Jeep Patriot Patriot P0453: Too high fuel tank pressure sensor/switch
To move fuel vapors from your Jeep Patriot's gas tank, fuel filler neck, and to send them to the engine to burn off, an evaporative emissions controller (EVAP system) is used. The fuel tank's pressure can rise to dangerous levels. P0453The check engine light turns on when a, is thrown.
Your Patriot will not fail if the sole trouble code you have is P0453. The EVAP system controls the movement of fuel vapor. It does not matter whether it's doing this or not. The engine will still run as normal. We don't endorse ignoring this code.
The EVAP isn't always functioning. It uses a valve to open and close the system to release fuel vapor into the engine to be burned off.
It is the fuel tank pressure sensor that detects excessive pressure. It measures the air pressure inside the tank and not fuel pressure. If it does so, then P0453 will be thrown. The fuel tank pressure sensor, also known as the fuel pump pressure sensor, is usually located on top of your gas tank or fuel pump.
The opposite of this code is P0452, which is thrown whenever the system pressure is too low.
P0453 Symptoms: Jeep Patriot
There are usually no symptoms that can be associated with the code. The check engine light will illuminate (that’s why you’re here).
You may only notice the fuel smell. If your EVAP system doesn't properly remove fuel vapor it will seek other escape routes.
There are many causes
Below are the top causes of P0453.
- Charcoal canister Clogged vent valve
- Fuel tank pressure sensor damaged (sensor, or the wiring)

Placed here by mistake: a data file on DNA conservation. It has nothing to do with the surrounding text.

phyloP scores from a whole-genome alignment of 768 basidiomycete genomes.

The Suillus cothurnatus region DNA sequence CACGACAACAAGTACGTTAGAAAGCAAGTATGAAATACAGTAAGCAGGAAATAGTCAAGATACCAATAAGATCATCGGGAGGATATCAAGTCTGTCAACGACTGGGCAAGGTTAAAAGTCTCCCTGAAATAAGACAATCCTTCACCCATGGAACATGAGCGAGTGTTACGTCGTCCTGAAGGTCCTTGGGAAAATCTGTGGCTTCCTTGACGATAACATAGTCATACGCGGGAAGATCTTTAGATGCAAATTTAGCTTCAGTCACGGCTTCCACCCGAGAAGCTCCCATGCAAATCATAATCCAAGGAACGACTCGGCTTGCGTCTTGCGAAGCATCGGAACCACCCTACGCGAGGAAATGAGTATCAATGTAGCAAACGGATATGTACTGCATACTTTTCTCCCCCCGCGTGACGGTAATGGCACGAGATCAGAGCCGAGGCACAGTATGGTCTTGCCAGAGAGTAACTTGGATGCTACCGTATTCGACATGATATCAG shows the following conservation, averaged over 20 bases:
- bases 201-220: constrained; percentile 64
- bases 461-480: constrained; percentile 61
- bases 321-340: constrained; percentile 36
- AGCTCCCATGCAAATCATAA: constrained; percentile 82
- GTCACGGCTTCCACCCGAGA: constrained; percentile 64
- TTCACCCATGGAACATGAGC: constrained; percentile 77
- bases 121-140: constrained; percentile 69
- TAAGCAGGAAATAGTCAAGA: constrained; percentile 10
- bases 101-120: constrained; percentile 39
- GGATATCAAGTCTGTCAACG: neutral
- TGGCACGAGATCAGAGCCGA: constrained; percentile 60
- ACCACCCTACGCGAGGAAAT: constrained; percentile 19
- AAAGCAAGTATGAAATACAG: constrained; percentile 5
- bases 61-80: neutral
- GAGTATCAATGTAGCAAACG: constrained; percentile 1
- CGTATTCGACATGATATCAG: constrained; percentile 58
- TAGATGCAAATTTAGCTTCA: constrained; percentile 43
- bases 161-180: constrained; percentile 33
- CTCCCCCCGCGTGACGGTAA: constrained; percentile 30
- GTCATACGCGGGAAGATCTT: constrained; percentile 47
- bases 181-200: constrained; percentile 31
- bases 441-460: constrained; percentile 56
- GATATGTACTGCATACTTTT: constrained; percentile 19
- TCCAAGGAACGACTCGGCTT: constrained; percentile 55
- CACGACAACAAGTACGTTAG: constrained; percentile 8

- Fuel tank damaged
- PCM/ECM (highly unlikely)
Diagnostics for P0453 on the Jeep Patriot
Diagnosing P0453 in your Patriot can be challenging if you don’t have a scan tool that is capable of reading the fuel pressure sensor data or capable of commanding the vent valve to open and close.
How to Make Your Home a Better Place
- If you happen to notice the sound of air escaping when you take your Patriot’s gas cap off, that is a telltale sign that the vent valve is bad, or the charcoal canister is bad(it’s pressure leaving the gas tank). Once you have driven for some time, turn off the gas cap and go somewhere else. It’s hard to notice the sound when you’re at a noisy gas station.
- You should check the wiring for the fuel tank pressure sensor to see if there are any fraying or damage. If it isn’t then the only way to really diagnose it is with a professional mechanic’s scanner. This is difficult because you may need to remove the tank from your vehicle to be able to examine it.
How a mechanic will do it
- The data of the fuel pressure sensor will be captured by a mechanic to determine whether it detects any vacuum.
- You can also tell the vent valves to open or close. You can also hear the engine running depending on your vehicle's year.
A mechanic can inspect the wiring leading to the fuel pressure sensor if the fuel tank pressure is not within the specifications. A mechanic will inspect the wiring leading to the fuel pressure sensor and replace it if that is found.
If the vent valve is on and the pressure sensors are fine, the charcoal canister needs to be replaced. If the vent valve doesn’t come on, it will need replacement in order to clear P0453.
If all appears to be in order, it could indicate that the PCM may not work properly.
That’s pretty much it. While there are only a couple of common things that’ll cause P0453, there it can be tough to diagnose it without the right equipment. It’s not going to leave you stranded on the side of the road either. You're going to be able to fix your Patriot.